Named & Shamed: Judging the Judges (May 2015)

May 2nd – May was a bad month for boxing officials, but let’s begin with some positivity.

The scrutiny on the officials was at an all-time high for Mayweather-Pacquiao, and while referee Kenny Bayless let Mayweather get away with too much holding in the early rounds (it has to be said that he’s probably no longer boxing’s top referee at this point), the three judges got the scoring spot on.

Hats off to Burt Clemens, Dave Moretti and Glenn Feldman for doing their jobs well when the pressure was on.


May 9th – Texas is a tough place to get a fair shake if you’re the away fighter and this card in Hidalgo was a prime example.

Possibly boxing’s worst big fight ref, Laurence Cole (who gets these assignments solely because his father is the head of the state’s athletic commission), botched the Omar Figueroa-Ricky Burns main event, unjustly docking two points from Burns for holding and ludicrously grabbing his arm continuously to move it out of the way mid-clinch, thereby allowing Figueroa a free shot.

Despite the actions of this idiot referee, Burns still fought well enough to win on my card, only to be robbed by the 116-110 cards of Don Griffin and Cathy Leonard, and the laughably biased 117-109 from Nelson Vazquez.

Earlier that night in London, underdog Lee Markham, in my view, did more than enough to upset fan favourite Frank Buglioni.

The generous 96-94 of Dave Parris and 95-95 of Jose Ignacio Martinez meant that he had to settle for a draw.

On the undercard, Mitchell Smith hit Cristian Palma when he was down, knocking him out.

This happened in full view of the confused ref, Terry O’Connor, who simply ignored it and began his ten count.

At what point does something like this become a disqualifiable offence? It happens in too many fights and, as with many of the more rare occurences in boxing, there doesn’t seem to be any firm rule on how an official should act.

It shouldn’t be too much to ask for a little damn consistency. This same problem will crop up again on the 30th.

In Germany, Fedor Chudinov dominated a shot Felix Sturm, but one judge didn’t see it that way.

Juan Manuel Garcia Reyes can fuck off and never judge again, and take his 116-112 score for Sturm with him.


May 16th – In a 6 rounder on Golovkin’s undercard, Daniel Perales was inexplicably waved off when in no apparent distress with 10 seconds left in the fight against prospect Pedro Duran.

Referee Wayne Hedgepeth was the offending party.


May 22nd – Massimo Barrovecchio somehow let Mike Perez continue after rising on very wobbly legs from the first knockdown against Alexander Povetkin.

Barrovecchio is lucky that he didn’t get Perez seriously hurt.


May 23rd – How did Alan Davis see the close James DeGale-Andre Dirrell fight 117-109 in DeGale’s favour?

On the undercard, Edwin Rodriguez got a premature stoppage victory over Craig Baker in the 3rd round.

Grey-haired ref Robert Benoit looked positively geriatric in his movements and erroneous decision-making in both this bout and in another undercard fight, one which he thankfully didn’t affect the result of.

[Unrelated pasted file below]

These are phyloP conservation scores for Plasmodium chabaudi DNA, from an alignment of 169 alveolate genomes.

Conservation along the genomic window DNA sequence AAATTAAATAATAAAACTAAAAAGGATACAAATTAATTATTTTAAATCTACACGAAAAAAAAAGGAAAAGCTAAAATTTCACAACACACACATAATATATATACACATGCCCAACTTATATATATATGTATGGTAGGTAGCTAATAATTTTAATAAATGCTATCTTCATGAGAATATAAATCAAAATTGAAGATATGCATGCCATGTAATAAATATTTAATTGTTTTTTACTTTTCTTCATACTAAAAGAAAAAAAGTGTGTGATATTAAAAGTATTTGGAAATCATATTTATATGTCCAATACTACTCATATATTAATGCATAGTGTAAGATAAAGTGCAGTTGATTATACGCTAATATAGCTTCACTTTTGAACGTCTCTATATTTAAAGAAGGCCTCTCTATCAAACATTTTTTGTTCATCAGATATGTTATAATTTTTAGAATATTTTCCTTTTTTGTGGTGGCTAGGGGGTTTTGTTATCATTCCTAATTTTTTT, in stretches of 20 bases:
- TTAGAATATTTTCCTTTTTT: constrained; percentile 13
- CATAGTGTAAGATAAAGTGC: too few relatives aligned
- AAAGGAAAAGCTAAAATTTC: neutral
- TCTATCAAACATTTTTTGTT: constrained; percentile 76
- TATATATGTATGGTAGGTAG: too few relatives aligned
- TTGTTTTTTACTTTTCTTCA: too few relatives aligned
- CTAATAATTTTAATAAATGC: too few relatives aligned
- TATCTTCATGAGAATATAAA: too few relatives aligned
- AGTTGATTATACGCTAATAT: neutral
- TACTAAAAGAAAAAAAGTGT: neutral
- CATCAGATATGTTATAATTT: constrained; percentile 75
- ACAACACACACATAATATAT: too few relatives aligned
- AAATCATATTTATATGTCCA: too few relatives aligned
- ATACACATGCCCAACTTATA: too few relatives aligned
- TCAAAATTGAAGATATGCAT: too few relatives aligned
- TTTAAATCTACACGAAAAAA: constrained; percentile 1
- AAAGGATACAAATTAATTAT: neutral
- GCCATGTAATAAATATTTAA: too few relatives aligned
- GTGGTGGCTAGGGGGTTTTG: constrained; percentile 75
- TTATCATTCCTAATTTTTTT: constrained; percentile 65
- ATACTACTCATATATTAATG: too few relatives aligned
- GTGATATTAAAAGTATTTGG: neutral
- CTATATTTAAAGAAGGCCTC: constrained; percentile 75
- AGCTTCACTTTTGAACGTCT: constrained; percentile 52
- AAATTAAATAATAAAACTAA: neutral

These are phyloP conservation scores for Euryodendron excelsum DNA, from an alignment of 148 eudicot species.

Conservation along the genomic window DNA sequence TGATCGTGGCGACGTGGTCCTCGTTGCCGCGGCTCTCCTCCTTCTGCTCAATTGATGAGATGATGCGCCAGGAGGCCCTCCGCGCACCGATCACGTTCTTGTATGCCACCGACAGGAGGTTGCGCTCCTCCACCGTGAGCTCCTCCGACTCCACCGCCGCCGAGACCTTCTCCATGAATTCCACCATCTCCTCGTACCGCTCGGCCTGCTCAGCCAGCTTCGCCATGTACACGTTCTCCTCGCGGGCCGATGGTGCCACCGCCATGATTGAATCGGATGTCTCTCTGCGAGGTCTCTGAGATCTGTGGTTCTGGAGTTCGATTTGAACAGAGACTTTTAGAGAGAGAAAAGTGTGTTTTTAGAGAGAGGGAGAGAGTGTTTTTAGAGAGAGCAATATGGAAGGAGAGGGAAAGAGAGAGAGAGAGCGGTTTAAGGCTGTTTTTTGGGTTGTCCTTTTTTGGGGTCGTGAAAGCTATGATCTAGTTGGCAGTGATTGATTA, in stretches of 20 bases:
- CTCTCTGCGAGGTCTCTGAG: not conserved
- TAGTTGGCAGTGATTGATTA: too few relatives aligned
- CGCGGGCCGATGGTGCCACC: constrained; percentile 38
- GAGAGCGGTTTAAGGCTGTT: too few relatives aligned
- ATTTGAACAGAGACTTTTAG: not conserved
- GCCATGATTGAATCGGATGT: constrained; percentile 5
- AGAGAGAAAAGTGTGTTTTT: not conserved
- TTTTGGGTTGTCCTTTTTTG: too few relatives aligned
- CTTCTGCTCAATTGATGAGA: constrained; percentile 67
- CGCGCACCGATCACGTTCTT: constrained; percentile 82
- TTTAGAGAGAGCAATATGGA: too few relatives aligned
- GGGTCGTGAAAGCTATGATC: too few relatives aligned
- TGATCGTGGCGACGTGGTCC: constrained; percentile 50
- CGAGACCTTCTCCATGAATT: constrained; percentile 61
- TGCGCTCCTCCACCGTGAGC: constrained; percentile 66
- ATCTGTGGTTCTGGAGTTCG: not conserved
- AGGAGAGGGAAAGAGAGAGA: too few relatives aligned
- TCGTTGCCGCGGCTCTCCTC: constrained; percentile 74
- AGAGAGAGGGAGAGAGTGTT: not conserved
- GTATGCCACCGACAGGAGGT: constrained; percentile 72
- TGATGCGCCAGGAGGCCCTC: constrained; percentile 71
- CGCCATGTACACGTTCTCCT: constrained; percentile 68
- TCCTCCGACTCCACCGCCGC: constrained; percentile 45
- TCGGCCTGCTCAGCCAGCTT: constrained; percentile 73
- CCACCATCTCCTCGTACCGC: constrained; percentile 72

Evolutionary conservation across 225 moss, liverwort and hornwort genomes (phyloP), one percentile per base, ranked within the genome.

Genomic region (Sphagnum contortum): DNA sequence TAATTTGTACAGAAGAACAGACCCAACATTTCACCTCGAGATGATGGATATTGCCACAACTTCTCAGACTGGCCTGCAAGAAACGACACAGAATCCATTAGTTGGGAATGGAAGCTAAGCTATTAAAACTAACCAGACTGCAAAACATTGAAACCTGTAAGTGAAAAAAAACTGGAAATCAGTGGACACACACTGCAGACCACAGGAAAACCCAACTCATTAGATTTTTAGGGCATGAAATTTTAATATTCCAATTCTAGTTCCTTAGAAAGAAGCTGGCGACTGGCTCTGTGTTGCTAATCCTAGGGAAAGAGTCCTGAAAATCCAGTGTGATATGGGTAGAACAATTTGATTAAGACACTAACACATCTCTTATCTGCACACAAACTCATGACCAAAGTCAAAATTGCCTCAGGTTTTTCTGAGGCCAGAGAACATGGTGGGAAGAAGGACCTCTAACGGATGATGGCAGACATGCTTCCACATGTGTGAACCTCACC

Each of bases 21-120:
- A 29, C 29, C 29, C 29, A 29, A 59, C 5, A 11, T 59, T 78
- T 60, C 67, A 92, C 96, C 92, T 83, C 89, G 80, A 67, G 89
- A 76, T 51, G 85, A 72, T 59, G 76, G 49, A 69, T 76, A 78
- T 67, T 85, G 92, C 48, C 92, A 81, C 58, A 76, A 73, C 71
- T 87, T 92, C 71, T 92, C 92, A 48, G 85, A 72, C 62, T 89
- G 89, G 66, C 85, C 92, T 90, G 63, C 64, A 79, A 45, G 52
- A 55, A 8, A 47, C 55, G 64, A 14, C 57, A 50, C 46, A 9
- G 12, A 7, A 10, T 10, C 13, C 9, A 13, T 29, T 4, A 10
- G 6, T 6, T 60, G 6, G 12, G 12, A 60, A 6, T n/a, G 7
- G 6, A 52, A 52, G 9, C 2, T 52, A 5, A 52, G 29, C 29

May 30th – After Laurence Cole’s display earlier in the month, Ian-John Lewis (you know him, he’s the lad who annoyingly squeaks “I am the weferee” through his nose before every fight he refs) evidently felt compelled to re-assert his claim as boxing’s worst official.

First, he had Kevin Mitchell leading Jorge Linares by 6 points at the time of his 10th round stoppage loss, which was way out of line with anybody else’s perception of a closely-contested fight.

Then he reffed the Anthony Joshua-Kevin Johnson mismatch. Joshua heavily dropped Johnson in the final seconds of the round and then viciously hit him when he was down. Lewis had two options: to count the knockdown regardless of the punches on a downed opponent (which would have been wrong, in my opinion), or to deduct points from Joshua while allowing Johnson the time to recover from the foul.

He did neither. Firstly, he waved his arms as if to signal an end to the fight, before evidently changing his mind in the ensuing seconds and just ushering Johnson to the corner, choosing to ignore that anything had ever happened.

What a goddamn joke & one made possible by boxing’s over-reliance on a referee’s capricious interpretation in the cases of punches landing when a fighter is down, which all-too-often takes the form of ignoring the foul as long as it benefits the home fighter.

Can anybody point me to a rule that can clear this problem up? And, if there isn’t one, can’t one be put in place by the authorities who are supposed to be policing this sport?

10 thoughts on “Named & Shamed: Judging the Judges (May 2015)

  1. Bravo, well said.

    I found the Joshua assault on the hapless Johnson icing on the cake of a pretty despicable fight. Almost nowhere in the media was it mentioned — just oohs and aahs for Joshua’s performance in beating on another has-been. The shark-bait phase of his career is already tiresome.

    Incidentally, I recall Laurence Cole. Whenever FNF was in Texas, he could be found running the ring and reliably ruining a fight. Contemptible shit.